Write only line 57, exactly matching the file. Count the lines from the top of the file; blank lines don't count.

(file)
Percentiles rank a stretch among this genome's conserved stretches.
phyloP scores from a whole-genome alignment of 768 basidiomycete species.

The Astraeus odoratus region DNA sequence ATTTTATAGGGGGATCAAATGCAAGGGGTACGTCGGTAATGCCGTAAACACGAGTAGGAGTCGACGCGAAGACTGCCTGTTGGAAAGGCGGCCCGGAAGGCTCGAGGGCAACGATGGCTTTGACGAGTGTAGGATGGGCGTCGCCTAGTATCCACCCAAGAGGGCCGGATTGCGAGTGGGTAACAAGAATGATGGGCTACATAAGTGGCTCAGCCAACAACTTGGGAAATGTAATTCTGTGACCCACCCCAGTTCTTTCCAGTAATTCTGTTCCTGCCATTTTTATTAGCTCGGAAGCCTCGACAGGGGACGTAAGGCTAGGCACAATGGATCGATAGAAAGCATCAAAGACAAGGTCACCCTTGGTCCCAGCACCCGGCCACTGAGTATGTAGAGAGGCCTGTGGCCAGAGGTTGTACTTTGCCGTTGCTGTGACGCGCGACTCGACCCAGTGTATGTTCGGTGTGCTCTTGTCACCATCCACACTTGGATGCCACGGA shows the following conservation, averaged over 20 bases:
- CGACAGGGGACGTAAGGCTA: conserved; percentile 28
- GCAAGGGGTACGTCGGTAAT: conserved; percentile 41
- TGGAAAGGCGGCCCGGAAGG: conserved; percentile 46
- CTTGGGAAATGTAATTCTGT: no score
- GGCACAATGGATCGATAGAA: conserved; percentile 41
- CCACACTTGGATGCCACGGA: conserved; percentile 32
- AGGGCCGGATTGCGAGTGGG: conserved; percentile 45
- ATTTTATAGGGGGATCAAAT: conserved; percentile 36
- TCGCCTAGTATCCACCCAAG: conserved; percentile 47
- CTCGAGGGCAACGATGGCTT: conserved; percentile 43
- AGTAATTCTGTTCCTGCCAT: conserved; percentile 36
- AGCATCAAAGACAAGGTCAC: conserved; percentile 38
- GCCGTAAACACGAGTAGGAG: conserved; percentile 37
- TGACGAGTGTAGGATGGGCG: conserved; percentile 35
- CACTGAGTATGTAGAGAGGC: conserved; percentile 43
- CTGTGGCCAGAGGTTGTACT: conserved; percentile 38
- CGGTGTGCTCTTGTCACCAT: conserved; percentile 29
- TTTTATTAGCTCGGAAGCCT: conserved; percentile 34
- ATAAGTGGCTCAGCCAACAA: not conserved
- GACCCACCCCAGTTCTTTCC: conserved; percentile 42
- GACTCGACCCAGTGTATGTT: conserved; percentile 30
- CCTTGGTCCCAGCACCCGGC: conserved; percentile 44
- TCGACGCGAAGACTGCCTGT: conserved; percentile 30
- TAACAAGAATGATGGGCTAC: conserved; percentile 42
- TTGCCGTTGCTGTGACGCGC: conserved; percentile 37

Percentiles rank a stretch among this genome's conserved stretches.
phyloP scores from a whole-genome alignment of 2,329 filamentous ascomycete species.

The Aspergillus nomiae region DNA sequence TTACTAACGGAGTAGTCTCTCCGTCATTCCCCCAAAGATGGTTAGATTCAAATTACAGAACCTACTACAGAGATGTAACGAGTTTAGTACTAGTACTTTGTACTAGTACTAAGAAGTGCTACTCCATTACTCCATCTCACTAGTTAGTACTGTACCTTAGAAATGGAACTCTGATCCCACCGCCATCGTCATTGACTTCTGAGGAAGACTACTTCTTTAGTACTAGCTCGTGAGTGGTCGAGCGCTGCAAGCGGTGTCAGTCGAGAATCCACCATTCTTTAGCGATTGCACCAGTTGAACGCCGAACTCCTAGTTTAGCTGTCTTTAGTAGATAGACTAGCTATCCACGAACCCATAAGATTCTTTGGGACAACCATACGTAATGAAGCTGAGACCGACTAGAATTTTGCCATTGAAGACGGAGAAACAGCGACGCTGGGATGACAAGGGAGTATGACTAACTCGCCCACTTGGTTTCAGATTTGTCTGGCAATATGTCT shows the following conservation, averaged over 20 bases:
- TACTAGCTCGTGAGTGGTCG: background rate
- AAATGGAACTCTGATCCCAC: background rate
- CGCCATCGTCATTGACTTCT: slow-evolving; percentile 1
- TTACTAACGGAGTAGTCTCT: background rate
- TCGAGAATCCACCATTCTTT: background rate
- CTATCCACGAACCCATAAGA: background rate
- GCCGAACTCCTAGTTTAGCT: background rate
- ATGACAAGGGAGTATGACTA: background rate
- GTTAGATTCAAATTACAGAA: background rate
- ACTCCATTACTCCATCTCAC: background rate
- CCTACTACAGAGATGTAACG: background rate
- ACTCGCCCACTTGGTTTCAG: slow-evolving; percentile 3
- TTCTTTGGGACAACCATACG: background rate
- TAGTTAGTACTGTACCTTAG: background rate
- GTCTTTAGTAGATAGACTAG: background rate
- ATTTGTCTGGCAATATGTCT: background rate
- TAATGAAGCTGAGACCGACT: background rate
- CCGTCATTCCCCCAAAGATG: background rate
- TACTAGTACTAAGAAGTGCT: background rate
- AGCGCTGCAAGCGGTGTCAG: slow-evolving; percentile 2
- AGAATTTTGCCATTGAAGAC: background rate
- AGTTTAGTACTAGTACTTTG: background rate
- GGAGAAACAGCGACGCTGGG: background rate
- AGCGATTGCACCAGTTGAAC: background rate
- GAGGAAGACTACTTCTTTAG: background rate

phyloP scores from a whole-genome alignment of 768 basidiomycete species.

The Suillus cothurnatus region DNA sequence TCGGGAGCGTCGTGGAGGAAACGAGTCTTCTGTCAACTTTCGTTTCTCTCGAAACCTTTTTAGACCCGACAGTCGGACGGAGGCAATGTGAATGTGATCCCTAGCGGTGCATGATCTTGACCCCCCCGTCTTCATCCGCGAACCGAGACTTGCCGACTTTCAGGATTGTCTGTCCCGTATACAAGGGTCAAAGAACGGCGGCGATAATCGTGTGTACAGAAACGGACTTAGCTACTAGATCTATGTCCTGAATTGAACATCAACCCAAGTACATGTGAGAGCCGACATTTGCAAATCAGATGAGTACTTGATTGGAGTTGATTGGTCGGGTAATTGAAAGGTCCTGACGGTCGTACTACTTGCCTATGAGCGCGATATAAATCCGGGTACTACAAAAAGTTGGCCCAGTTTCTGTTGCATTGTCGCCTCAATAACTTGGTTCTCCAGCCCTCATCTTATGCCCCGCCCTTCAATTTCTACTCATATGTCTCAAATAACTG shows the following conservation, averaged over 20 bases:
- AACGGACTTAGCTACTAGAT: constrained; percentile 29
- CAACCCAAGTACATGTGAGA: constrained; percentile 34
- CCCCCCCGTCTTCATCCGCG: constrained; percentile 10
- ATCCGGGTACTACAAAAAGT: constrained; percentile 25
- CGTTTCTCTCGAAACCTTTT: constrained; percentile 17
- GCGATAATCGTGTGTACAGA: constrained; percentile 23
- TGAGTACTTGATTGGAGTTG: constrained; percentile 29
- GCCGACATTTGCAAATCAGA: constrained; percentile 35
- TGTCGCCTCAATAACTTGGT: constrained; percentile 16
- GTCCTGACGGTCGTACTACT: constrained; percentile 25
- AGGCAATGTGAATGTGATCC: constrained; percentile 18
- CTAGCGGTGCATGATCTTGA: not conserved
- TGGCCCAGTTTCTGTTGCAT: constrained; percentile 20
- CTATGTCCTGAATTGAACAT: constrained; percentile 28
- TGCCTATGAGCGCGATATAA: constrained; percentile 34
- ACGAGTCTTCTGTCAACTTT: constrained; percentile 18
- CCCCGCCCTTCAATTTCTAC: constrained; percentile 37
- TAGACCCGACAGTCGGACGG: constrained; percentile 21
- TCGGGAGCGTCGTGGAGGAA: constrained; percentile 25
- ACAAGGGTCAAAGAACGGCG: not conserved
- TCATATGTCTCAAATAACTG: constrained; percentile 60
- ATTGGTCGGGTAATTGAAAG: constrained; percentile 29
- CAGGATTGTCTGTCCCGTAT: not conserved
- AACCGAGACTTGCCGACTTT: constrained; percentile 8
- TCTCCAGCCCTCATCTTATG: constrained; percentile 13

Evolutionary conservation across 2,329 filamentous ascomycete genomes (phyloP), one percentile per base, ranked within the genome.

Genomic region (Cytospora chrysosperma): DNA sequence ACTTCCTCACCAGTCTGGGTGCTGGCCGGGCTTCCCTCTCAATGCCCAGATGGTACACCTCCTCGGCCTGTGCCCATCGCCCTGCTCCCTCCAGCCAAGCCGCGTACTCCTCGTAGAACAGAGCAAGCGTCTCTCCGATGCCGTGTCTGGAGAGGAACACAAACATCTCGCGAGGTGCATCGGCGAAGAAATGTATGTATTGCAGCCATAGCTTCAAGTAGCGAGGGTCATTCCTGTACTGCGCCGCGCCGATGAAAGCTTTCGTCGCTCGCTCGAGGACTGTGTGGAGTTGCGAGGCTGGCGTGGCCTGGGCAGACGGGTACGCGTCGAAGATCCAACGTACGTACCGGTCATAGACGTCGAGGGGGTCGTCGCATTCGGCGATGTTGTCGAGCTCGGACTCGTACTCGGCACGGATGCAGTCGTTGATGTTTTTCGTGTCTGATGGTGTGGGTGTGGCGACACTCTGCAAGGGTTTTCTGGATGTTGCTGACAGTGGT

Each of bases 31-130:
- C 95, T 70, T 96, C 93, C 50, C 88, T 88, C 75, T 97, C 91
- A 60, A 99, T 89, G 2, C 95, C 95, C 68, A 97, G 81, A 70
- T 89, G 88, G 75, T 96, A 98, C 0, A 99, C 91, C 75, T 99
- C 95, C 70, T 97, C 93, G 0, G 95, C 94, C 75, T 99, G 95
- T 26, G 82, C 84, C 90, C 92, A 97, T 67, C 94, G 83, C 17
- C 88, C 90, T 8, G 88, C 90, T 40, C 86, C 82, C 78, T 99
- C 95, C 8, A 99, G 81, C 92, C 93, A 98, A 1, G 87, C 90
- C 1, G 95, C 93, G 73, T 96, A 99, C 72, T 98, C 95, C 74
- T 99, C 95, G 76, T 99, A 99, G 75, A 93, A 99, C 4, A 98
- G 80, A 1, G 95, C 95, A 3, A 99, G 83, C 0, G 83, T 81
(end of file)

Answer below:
phyloP scores from a whole-genome alignment of 768 basidiomycete species.